Does Jack mourn the man who was lost? Does he see in Sloane a man that we have never met, a man who existed before the mysterious “disgrace” that led to his adopting the “religion” of Rambaldi? And what are the mysterious bonds that tie them together? Nothing of that was elaborated upon this season--the “favors” that Jack labored to pay back.

    No matter what the answers to those questions are, it’s clear that at the beginning of the season Jack sees parallels between Sloane’s situation with Emily and his with Irina. Sloane is apparently in mourning and, as Jack learns, wracked with guilt over the death of his wife and his responsibility for it. Sloane adored Emily and Jack knows it. He’s said, “We shared a similar . . . devotion to our wives.” For Jack’s part, just knowing what Irina is doesn’t mean he can turn his feeling for her off as though it were a spigot. Jack’s action against his wife is as unnatural and reprehensible as Sloane’s--so what if Jack’s motivation was Sydney’s safety and not personal ambition? The guilt is no different. So when Jack trails a distraught Sloane into a church, a place of confession and redemption, he can bear it no more. He must confess his own sins, whatever the consequences.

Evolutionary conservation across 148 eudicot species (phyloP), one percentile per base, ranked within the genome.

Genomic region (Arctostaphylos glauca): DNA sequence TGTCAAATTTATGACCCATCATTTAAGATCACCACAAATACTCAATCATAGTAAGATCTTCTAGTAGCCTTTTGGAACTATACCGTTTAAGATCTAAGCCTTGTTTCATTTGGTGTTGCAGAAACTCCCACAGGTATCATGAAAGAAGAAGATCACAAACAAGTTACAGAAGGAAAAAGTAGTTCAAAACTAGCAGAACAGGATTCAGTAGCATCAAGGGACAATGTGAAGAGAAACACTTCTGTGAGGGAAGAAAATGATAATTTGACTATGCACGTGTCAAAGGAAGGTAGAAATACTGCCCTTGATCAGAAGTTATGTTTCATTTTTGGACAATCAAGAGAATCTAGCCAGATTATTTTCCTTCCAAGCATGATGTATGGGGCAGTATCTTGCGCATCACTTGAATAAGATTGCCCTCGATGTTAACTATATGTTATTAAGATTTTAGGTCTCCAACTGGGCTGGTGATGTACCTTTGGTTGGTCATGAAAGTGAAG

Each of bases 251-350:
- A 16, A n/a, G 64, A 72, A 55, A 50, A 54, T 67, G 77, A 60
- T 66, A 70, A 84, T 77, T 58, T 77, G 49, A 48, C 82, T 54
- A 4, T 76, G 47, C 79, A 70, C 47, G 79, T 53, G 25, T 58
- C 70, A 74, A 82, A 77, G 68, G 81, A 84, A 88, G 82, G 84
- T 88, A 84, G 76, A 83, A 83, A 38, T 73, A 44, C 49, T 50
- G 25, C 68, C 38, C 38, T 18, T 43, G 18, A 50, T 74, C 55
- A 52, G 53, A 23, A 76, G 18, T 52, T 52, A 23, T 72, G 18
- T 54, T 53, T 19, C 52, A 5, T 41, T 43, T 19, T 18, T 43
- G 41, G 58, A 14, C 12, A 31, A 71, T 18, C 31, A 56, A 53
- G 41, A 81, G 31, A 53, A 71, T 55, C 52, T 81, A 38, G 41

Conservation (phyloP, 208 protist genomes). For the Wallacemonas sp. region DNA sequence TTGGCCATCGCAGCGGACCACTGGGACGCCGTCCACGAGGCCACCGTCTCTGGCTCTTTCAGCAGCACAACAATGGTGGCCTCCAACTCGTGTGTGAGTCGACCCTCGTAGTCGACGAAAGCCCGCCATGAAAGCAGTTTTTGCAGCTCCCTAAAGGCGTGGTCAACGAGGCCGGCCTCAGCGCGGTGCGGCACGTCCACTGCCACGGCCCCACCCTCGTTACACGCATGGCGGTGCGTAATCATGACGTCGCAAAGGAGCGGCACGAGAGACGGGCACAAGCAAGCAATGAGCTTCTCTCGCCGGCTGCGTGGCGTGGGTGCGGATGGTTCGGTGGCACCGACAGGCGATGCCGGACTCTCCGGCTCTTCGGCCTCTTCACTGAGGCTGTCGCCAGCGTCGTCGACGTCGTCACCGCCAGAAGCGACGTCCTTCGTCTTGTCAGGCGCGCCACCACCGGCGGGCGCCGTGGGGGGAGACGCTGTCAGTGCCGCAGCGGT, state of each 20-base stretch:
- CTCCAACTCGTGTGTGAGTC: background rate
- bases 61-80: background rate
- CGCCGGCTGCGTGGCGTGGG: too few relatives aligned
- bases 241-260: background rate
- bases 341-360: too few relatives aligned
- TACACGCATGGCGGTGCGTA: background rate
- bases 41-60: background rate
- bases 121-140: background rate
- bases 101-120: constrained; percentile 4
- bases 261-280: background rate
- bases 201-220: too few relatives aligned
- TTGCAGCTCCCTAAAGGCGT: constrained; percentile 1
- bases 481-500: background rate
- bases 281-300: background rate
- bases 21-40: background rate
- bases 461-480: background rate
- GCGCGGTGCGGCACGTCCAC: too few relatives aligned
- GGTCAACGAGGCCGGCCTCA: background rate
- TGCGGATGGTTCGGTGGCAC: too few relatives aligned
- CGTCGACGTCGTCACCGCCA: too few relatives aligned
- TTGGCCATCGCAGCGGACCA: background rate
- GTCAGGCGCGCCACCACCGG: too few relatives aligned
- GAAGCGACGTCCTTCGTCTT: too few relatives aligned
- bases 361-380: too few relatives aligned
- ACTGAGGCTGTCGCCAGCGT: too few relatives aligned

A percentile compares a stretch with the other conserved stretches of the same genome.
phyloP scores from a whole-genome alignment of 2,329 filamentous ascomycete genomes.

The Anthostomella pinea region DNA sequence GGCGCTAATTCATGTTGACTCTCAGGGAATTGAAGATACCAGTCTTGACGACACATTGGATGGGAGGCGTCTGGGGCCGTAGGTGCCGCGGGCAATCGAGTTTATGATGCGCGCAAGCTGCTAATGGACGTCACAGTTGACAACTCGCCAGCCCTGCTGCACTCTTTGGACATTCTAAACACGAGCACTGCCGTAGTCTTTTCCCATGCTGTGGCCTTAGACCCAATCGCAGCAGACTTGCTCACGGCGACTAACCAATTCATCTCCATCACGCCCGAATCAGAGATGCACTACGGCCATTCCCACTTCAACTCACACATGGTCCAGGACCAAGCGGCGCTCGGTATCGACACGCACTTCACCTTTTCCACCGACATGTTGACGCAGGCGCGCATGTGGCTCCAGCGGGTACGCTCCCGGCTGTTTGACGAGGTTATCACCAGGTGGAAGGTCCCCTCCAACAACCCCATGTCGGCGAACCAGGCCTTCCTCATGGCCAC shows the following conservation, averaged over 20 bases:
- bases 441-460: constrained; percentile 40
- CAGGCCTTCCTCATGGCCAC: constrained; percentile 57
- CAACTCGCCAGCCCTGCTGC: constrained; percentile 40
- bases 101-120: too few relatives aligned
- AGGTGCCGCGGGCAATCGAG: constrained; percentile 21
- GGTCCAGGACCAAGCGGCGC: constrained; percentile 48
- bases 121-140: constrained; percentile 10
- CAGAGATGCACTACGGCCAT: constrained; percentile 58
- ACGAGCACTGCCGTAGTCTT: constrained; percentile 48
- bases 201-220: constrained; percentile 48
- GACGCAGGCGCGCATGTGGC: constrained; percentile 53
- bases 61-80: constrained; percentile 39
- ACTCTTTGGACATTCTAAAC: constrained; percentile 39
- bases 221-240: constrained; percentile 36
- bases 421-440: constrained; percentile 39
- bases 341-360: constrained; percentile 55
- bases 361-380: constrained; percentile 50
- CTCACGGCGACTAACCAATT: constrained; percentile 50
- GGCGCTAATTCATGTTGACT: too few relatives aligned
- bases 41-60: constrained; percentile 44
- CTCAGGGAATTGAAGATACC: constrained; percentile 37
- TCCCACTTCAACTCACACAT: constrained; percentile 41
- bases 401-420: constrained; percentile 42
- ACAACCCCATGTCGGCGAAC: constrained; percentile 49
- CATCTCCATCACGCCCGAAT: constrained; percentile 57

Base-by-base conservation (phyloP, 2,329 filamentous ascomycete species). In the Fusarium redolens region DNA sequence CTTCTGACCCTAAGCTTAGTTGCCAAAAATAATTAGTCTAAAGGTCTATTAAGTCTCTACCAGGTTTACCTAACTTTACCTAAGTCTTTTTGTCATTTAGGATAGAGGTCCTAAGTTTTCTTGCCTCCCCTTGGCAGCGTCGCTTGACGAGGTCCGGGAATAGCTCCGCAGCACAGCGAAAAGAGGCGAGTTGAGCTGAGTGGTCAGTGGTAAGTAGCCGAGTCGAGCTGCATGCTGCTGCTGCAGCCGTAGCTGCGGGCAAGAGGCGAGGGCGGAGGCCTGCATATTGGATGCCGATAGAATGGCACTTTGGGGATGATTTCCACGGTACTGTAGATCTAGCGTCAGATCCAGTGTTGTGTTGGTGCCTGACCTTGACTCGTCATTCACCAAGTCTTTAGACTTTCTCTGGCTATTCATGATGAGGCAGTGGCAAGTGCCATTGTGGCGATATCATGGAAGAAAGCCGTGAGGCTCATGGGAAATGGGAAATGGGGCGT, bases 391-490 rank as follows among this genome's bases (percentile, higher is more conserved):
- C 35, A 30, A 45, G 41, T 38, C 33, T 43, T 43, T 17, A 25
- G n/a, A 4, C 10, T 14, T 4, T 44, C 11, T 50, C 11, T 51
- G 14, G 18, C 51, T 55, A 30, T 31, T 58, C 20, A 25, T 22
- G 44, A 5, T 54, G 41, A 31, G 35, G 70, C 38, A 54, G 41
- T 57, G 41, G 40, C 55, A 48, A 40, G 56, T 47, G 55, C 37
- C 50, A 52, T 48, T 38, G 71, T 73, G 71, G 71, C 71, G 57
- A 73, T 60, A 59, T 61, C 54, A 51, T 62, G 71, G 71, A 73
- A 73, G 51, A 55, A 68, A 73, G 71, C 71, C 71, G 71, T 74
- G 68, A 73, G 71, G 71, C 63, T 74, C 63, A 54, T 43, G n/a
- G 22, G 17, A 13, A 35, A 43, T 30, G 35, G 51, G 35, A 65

But Jack doesn’t realize that Emily is in fact alive and all of this is an elaborate set-up designed to lead him to Kane and free Emily as well as a nice chunk of Alliance change. Sloane doesn’t realize at the beginning of this set-up that Jack is a double, but he does by the time that Kane closes in on him. But Sloane must know, even though he intends Kane to fall, that there’s a chance that Jack may take it instead. Perhaps Jack’s life seems a fair trade for Emily’s.

    However, he does find out that Jack is a double, so he must take some pleasure in the pain that Kane’s investigation must cause his old friend. But he must hurry to Jack’s rescue when Kane pulls him into custody, for she shoots him up with sodium pentathol and he can’t afford Jack and Sydney’s covers to be blown before they can be used to pull down the Alliance.

    In all this plotting by Sloane, Jack is brought in as Sloane’s private investigator. He is close to the plot, but doesn’t see what is going on. As subtle as Sloane’s plotting is, part of Jack’s inability to see through to Sloane’s purpose can probably be attributed to Jack’s being consumed with the need to protect Sydney from Irina. It is not until Kane shows up that Jack changes his approach to Irina and frees his psychological resources.